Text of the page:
Mike Mularkey Is Not the Answer for Atlanta Falcons
Originally touted as an offensive genius at the beginning of this decade, Mike Mularkey has rightfully lost that moniker and is approaching "bust" status as a coach.
By examining his track record one thing becomes clear. If past events predict future results, the Atlanta Falcons are in trouble offensively.
Mike Mularkey first became offensive coordinator in 2001 for the Pittsburgh Steelers. He was promoted from tights ends coach and replaced Kevin Gilbride and had his best statistical year as a coach. The Pittsburgh Steelers were ranked 3rd offensively in his first year as offensive coordinator and made the playoffs.
They were ranked 18th the previous year.
The following year, 2002, the Steelers were still excellent offensively, but slipped a bit to 5th. In 2003, the Steelers entered a free fall offensively and dropped all the way to 22nd, missing the playoffs. Mularkey began to be characterized as a coach that used predictable formations and was way too quick to abandon the run. He became reliant on the gimmick or trick play as opposed to sound play calling.
Mularkey still had a great deal of buzz and was touted as one of the up and coming new coaches in spite of the Pittsburgh offensive rankings and not making the playoffs in 2003.
He used that buzz to land the head coaching job in Buffalo, with the Bills. He replaced the fired Gregg Williams, after Williams posted back-to-back 5-11 seasons. His first year as coach in 2004, the Bills after an 0-4 start, reeled off six straight wins and finished just out of the playoffs at 9-7 after getting beat by Mularkey’s former team, the Pittsburgh Steelers back ups in week 17.
The offense for the year ended up ranked 25th up from the previous years ranking of 30th. The offensive coordinator the year before Mularkey got there?
So, in the two instances in his career where Mularkey raised an offense's ranking statistically, it was done in his first year as coach and he was replacing Gilbride both times.
In 2005, the Bills dropped offensively from 25th to 28th and his handling and development of JP Losman as the quarterback to replace Drew Bledsoe is laughable at best.
Ask any Bills fan about how they feel about the job Mularkey did with Losman, and you will get an answer that will most likely force you to ask small children to leave the room to spare them the obscenity laced tirade.
Mularkey waffled back and forth and sat Losman in favor of journeyman Kelly Holcomb. Citing differences with the direction of the Bills after team President and General Manager, Tom Donahoe was fired, Mularkey quit the Bills before the start of 2006 season.
In 2006, Mularkey landed in Miami as offensive coordinator and the Dolphins promptly dropped from 14th to 20th in offensive rankings. Mularkey did not have the luxury of replacing Kevin Gilbride to inflate his first year numbers. He was then demoted to tight ends coach in 2007 before being fired at the end of the season.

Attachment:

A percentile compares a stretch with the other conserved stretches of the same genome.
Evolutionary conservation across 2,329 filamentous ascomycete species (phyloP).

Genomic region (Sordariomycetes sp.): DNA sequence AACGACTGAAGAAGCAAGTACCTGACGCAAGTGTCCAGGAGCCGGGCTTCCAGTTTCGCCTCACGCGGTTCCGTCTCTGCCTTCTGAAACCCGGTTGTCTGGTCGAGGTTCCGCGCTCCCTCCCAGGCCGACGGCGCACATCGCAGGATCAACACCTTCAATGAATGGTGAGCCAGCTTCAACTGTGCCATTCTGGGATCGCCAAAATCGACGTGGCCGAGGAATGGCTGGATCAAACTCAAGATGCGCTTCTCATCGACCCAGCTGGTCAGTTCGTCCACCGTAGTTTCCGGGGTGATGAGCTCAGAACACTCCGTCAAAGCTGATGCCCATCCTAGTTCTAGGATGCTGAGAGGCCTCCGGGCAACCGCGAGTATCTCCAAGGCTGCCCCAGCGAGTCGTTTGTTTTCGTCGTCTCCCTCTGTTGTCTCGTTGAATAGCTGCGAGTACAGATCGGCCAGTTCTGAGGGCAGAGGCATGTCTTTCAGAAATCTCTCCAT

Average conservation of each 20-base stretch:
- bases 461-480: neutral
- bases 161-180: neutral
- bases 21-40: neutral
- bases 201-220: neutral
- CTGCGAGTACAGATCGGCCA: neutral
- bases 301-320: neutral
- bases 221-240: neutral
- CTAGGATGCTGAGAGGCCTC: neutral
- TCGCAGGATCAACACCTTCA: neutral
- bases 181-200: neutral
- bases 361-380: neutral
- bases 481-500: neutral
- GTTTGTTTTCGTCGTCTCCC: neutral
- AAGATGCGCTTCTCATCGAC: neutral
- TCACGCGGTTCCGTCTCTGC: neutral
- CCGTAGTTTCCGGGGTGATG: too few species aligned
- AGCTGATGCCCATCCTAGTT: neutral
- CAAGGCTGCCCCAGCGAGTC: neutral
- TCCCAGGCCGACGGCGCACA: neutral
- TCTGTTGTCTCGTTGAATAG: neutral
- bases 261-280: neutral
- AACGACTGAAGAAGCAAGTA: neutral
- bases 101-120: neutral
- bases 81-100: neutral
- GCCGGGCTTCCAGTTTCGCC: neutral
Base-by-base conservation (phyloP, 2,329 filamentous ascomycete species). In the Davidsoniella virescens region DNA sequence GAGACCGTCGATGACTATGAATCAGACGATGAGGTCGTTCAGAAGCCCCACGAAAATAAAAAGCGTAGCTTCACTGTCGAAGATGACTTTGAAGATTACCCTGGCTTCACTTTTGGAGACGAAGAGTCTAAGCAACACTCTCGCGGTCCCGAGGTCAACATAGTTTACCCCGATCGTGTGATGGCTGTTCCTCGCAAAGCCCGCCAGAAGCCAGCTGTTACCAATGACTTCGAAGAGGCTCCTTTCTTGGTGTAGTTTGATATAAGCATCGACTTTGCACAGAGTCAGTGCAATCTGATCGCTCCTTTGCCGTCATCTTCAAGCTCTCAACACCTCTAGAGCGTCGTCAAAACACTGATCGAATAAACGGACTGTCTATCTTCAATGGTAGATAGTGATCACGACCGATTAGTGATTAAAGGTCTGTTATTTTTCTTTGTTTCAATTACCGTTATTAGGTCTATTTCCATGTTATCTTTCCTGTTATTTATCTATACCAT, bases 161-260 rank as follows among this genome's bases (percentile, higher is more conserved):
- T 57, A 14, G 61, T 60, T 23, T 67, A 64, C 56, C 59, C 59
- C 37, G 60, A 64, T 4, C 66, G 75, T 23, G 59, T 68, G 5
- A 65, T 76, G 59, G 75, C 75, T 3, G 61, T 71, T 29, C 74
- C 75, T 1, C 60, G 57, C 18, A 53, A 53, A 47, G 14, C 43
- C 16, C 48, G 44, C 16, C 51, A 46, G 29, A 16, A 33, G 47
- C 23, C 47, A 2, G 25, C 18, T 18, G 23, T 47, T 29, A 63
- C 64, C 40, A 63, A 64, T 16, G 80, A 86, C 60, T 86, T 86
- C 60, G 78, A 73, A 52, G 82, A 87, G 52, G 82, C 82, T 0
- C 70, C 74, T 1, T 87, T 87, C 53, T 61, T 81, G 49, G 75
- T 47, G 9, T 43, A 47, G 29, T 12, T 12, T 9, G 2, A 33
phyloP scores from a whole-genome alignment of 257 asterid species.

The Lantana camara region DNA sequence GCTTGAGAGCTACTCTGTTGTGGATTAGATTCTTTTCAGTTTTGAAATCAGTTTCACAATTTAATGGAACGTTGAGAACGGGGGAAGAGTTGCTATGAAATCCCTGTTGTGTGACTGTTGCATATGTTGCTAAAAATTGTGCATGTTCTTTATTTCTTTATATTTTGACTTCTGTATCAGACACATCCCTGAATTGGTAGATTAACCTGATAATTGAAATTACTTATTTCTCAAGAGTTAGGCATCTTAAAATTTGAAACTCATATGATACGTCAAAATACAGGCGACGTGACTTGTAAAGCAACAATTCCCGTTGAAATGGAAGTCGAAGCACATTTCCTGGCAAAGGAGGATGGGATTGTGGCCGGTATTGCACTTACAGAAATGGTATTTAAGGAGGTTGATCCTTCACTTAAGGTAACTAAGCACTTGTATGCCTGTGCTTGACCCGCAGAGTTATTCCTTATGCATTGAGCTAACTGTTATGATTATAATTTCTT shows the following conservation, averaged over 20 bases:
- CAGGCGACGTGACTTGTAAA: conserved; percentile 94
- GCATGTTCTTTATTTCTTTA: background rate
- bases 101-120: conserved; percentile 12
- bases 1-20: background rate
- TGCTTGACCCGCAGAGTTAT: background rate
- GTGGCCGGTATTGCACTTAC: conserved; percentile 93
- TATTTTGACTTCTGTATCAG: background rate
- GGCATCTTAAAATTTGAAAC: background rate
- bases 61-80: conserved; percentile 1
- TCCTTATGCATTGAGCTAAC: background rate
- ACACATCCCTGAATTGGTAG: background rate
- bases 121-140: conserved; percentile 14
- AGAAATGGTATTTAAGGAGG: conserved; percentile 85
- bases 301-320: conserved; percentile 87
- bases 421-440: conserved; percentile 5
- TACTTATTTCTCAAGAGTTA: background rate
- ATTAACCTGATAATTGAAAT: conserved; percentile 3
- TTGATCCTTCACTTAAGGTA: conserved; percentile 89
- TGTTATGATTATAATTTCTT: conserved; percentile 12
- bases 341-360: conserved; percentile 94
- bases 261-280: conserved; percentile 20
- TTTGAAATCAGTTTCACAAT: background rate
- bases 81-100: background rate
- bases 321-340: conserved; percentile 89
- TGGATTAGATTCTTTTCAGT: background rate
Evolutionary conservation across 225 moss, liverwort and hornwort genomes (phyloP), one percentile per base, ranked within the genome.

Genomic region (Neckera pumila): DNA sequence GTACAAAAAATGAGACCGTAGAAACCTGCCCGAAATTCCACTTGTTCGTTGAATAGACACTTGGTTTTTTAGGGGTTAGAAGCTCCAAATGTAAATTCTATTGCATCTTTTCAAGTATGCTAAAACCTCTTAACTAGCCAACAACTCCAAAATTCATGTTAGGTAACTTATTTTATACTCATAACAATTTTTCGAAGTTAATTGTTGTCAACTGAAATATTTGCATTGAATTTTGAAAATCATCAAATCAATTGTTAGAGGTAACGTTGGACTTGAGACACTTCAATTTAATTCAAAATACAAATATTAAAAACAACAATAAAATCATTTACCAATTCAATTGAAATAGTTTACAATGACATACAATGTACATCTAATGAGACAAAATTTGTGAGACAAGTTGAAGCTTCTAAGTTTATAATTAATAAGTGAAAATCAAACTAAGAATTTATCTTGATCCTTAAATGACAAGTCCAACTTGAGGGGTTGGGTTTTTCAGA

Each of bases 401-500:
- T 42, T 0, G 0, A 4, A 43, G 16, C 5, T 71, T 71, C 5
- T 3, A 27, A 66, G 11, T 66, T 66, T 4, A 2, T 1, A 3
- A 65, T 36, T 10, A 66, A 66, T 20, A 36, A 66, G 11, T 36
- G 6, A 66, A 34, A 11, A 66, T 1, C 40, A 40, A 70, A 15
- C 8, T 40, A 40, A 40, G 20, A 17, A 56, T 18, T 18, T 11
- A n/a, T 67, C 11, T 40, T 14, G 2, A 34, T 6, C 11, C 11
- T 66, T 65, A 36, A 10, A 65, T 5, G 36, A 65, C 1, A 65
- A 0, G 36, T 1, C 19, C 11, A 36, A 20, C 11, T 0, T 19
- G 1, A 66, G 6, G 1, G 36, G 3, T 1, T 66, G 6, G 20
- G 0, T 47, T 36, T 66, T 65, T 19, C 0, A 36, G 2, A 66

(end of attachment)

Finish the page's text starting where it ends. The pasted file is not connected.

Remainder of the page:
For the 2008 season, Mularkey has been tapped as the offensive coordinator in Atlanta. Entering a team in disarray for the third time in a row, a team in Atlanta that has not enjoyed back to back winning seasons in its history, Mike Mularkey does not bode well for Falcons fans to reverse that trend. His first example of success, in Pittsburgh, can be attributed in large part to the stability of the organization, stability of the coaching staff, and the offensive coordinator he replaced as opposed to his measure of ability to game plan successfully.
In Buffalo, his pattern of success is very similar, a brief one year rise followed by a precipitous fall after replacing Kevin Gilbride.
His time in Miami can be only characterized as a disaster at best. One of the marks of an effective coach is the ability to say yes to the question, “Did you leave the situation in better shape than when you found it?” In each case of his head coaching or offensive coordinator stops Mike Mularkey cannot say "yes" to that question.
Simply put, Mularkey is not the answer for the Falcons.
He has not demonstrated an ability to develop rookie quarterbacks and he has never developed the team around him to be better consistently for more than one season. He has never improved a team offensively from year one to year two. So, Atlanta fans may find themselves doing better this year offensively, and after the debacle of Bobby Petrino it is hard to imagine them worse, only to begin to regress again in 2009. That is, if he doesn’t follow the pattern of his last stop in Miami where the offense got instantly worse. Who was his starting quarterback in Miami?
Joey Harrington, the same quarterback as in Atlanta.
Perhaps Mularkey will learn from his past mistakes and get something out of Joey Harrington and not develop Matt Ryan like he did JP Losman, because right now things are looking eerily similar to his past situations and that does not bode well long-term for Falcons fans.
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